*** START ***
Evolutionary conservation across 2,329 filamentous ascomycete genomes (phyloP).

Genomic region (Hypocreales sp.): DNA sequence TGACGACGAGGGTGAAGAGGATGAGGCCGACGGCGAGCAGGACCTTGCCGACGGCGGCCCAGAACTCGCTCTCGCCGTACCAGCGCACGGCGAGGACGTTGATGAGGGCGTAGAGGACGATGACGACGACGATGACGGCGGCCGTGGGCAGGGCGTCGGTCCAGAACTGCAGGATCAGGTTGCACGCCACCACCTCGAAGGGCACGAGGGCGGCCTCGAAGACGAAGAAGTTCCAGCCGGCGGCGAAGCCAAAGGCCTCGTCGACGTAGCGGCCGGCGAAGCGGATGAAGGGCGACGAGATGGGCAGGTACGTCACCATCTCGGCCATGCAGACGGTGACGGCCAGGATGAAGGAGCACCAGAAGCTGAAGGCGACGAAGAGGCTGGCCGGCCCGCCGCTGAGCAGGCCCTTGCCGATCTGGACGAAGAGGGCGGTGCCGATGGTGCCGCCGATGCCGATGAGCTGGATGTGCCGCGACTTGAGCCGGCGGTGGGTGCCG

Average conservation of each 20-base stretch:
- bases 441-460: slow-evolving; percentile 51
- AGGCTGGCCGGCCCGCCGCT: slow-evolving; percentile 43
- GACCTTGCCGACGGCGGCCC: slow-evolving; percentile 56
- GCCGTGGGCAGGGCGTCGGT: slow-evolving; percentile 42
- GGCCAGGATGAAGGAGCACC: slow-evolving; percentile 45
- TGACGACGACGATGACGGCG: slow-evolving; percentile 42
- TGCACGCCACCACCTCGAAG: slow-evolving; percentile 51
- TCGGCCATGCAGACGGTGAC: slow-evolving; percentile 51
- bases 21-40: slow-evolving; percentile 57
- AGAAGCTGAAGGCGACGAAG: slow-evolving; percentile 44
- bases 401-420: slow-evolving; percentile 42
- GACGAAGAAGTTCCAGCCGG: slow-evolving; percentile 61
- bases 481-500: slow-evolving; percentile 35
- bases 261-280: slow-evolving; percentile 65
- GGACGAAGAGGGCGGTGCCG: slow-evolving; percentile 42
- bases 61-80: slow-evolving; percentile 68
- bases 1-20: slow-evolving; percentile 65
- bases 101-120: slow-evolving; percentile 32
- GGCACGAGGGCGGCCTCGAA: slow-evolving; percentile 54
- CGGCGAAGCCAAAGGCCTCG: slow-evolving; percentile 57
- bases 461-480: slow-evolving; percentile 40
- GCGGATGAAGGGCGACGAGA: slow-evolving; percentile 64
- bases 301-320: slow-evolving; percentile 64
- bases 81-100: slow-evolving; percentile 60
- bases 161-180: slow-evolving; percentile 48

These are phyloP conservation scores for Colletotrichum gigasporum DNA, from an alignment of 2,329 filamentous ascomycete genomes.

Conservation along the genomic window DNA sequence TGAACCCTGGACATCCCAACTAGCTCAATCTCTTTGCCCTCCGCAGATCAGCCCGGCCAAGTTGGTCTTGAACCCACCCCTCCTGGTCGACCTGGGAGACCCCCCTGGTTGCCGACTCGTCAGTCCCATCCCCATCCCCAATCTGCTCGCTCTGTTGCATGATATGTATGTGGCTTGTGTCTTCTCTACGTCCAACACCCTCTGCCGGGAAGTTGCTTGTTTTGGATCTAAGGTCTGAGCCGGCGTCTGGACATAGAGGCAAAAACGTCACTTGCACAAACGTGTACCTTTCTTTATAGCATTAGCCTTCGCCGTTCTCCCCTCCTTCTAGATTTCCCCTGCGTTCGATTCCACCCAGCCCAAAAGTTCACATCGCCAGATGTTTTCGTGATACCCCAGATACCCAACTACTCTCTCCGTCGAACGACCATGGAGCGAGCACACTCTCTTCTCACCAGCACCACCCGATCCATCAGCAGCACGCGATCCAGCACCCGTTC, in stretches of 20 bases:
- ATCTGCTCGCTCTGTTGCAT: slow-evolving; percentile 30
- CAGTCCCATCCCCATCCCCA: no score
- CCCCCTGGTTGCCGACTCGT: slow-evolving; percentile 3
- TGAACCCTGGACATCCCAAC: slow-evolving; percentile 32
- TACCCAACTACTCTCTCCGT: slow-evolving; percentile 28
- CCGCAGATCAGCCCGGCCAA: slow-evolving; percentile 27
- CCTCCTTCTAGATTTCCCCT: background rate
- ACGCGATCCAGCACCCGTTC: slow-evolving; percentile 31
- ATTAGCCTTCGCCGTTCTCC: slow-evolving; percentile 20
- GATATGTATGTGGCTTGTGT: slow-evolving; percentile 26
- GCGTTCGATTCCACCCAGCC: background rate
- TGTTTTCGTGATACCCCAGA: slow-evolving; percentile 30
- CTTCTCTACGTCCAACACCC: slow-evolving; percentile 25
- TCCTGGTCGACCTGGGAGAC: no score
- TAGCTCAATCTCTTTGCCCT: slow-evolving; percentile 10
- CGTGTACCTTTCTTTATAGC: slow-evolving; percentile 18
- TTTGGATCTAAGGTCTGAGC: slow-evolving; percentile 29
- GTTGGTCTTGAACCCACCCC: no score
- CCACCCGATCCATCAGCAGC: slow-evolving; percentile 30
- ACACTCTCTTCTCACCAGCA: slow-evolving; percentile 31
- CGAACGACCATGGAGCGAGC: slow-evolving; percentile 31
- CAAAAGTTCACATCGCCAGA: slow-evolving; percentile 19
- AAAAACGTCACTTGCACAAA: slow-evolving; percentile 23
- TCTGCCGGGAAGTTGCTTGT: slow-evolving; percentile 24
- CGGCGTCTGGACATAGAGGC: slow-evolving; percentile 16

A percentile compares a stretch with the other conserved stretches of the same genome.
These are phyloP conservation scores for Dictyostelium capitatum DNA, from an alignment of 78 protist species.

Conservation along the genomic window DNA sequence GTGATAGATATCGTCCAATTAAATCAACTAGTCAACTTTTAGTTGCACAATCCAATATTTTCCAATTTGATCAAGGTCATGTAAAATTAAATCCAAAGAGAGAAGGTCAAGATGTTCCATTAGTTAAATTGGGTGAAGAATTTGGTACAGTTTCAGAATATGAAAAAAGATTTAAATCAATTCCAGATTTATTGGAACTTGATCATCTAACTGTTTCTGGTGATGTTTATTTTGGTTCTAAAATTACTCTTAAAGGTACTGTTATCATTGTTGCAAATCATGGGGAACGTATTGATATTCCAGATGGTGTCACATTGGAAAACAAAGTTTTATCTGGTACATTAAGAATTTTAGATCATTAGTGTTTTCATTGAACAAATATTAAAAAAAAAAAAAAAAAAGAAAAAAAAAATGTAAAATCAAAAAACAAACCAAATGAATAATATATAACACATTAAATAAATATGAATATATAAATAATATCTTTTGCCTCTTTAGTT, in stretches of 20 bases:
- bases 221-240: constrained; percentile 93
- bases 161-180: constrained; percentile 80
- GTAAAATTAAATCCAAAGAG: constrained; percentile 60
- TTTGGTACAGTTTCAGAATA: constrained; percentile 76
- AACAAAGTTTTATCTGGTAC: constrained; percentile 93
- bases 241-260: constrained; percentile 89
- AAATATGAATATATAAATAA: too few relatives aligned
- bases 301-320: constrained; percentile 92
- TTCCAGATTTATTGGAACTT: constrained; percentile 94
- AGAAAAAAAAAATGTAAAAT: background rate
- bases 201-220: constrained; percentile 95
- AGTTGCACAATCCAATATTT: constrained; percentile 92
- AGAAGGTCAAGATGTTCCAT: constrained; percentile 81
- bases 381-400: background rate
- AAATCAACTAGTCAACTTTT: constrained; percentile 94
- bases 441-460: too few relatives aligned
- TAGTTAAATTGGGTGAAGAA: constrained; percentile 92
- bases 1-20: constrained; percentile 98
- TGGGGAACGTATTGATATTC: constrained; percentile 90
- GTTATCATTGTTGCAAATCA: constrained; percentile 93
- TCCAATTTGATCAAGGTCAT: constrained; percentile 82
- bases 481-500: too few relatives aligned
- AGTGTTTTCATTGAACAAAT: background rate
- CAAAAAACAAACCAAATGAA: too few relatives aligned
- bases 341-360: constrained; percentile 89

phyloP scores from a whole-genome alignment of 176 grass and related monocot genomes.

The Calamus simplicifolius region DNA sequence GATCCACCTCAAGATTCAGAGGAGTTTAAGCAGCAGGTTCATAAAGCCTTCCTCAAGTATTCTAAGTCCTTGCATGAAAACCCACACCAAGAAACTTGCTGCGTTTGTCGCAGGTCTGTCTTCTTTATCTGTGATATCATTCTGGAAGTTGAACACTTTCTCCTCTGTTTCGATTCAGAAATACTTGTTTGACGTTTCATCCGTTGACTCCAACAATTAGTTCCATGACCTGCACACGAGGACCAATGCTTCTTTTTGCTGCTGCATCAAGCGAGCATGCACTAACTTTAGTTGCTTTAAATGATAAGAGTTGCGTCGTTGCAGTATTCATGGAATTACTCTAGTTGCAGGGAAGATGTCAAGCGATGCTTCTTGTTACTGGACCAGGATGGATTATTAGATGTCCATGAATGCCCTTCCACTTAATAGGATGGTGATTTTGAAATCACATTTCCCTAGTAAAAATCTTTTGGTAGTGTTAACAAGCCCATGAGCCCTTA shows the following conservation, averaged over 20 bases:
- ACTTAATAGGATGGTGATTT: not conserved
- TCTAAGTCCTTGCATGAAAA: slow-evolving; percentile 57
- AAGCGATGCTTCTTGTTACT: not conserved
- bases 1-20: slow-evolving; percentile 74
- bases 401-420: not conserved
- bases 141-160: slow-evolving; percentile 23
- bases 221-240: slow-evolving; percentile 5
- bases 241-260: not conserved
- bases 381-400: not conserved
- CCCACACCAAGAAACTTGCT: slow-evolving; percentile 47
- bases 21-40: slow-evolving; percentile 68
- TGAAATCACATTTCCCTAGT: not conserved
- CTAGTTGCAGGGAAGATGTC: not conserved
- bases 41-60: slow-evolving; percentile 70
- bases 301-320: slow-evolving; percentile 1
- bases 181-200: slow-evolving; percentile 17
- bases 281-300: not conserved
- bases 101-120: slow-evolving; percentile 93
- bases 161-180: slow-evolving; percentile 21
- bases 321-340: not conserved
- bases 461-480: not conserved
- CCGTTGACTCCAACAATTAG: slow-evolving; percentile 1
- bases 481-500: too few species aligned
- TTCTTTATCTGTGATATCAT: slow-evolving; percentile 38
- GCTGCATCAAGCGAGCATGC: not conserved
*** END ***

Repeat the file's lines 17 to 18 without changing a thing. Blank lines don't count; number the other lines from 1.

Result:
- bases 261-280: slow-evolving; percentile 65
- GGACGAAGAGGGCGGTGCCG: slow-evolving; percentile 42